Archives for posts with tag: seduction


The world is filled with advice how to seduce people. How to seduce to find a partner, seduce people to buy your stuff, seduce them to like you. Magazines are filled with advice, book shelves littered with publications that will give you that one advice that will change your life forever.

Marketers should be the masters of seduction. That’s their main objective. The one lesson about seduction you learn very early (mostly as a teenager): It only works when the other person is open to your seduction, ready for your “pitch” and willing to contribute on some level.

It is impossible to seduce a girl when she’s deeply in love with somebody else. It is impossible to seduce a conservative person with your progressive fantasy. You can’t seduce an avid non-smoker in trying our your cigarettes. You need to find the right people who are open to your seduction.

Some people were seduced by Obama. Many ignored him. Or hated him. It had nothing to do with his message, or his person. They just weren’t ready to open themselves up to his message. Just like the Windows phone will never be a big hit with Apple fanboys. Or Hyundai with drivers who admire German engineering.

Makes me wonder…

Why do marketers continue to treat everyone the same, please everyone, be admired by everyone, find the key to everyone’s heart?

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It’s tragic but true: Seduction is never easy when you’re seducing someone you actually like. When we fall in love with someone, we see them in the light of perfection. When we seduce a person we don’t really like, we put on the seduction mask, and desire to elicit a sense of inferiority.

Over the decades, most companies have shown all of us that they really don’t like people. They try to push them away with phone trees, form letters, and bureaucracy. People perceived to be inferior and felt the need to lie or take on a different persona to deal with companies. A soft-spoken person can turn into a raging tyrant after 20 minutes on hold.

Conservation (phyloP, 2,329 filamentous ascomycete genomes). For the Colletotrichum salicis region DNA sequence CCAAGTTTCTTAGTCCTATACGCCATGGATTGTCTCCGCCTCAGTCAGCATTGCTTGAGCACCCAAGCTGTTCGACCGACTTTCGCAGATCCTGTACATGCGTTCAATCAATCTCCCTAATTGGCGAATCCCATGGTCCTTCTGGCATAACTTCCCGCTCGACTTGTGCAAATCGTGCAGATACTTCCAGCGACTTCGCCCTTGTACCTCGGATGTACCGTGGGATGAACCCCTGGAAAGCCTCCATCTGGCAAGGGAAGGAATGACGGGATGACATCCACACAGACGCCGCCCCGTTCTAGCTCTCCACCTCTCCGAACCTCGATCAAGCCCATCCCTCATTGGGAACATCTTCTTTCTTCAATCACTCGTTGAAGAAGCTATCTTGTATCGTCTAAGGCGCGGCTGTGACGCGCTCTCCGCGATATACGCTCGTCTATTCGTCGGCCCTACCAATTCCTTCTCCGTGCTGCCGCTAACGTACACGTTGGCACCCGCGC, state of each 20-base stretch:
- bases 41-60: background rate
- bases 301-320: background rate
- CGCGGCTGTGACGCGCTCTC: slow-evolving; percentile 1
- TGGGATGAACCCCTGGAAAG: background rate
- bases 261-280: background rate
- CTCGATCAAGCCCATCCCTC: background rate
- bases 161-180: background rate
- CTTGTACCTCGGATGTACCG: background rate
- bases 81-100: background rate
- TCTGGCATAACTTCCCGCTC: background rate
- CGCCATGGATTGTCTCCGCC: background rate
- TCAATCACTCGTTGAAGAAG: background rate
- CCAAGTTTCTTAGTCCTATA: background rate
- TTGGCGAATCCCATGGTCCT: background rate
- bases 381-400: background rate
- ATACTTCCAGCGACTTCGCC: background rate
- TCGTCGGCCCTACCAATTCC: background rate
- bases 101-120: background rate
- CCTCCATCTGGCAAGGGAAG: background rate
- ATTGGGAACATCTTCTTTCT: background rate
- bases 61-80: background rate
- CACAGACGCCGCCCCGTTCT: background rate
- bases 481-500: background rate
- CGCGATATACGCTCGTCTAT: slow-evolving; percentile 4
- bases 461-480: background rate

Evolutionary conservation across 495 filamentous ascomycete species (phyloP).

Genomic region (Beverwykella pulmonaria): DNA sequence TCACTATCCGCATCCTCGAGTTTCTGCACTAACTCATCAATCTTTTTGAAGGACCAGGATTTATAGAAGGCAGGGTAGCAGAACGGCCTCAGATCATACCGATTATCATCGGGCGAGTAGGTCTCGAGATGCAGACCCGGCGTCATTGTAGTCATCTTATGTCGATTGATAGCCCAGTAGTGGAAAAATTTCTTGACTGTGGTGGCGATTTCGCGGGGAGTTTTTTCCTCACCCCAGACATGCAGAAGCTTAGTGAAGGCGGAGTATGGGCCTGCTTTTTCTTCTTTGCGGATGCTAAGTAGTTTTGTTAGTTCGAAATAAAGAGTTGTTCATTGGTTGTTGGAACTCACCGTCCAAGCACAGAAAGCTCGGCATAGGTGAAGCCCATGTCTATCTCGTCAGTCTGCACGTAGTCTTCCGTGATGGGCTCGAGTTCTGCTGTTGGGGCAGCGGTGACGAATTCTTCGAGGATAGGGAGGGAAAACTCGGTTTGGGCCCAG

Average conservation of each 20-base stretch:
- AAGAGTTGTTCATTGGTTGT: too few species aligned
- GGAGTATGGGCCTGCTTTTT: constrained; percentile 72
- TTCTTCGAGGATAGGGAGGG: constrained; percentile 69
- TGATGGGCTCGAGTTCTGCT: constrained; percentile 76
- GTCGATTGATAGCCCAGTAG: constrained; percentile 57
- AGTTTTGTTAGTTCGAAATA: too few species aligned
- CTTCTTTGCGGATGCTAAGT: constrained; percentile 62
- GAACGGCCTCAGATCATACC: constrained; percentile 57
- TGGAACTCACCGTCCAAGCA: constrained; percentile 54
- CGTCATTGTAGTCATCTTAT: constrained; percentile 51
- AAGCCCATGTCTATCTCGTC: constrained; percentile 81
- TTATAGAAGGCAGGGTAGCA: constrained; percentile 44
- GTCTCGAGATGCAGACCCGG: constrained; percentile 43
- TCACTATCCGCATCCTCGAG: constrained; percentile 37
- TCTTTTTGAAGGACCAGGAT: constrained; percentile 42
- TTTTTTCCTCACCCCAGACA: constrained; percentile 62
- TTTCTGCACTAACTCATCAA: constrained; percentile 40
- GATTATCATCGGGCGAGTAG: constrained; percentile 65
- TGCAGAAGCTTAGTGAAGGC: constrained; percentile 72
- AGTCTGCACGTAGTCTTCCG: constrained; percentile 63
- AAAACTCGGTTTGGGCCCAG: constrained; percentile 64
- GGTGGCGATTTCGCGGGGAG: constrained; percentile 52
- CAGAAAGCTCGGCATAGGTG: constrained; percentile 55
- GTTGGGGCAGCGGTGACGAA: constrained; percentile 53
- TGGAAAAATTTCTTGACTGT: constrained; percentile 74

With the advent of social technologies, people feel they regained some of their power back and that makes it harder for brands to seduce. Resulting in an emerging demand for transparency. People want to understand what companies are standing for, they want to share values. Ultimately, they want companies to love them and see them as equals. Not as inferior targets.

Too many brands are still using the seduction formula. Since seduction is a form of acting, brands need to have a concept of the audience’s expectations, understand what people will want to hear. The age-old problem with seduction aka advertising is that brands often don’t know what the audience will actually be touched by. More often than not, we guess why people fall in love with us. And brands are as clueless. It might be time for brands to put away the seduction masks and use the ultimate trick: be yourself.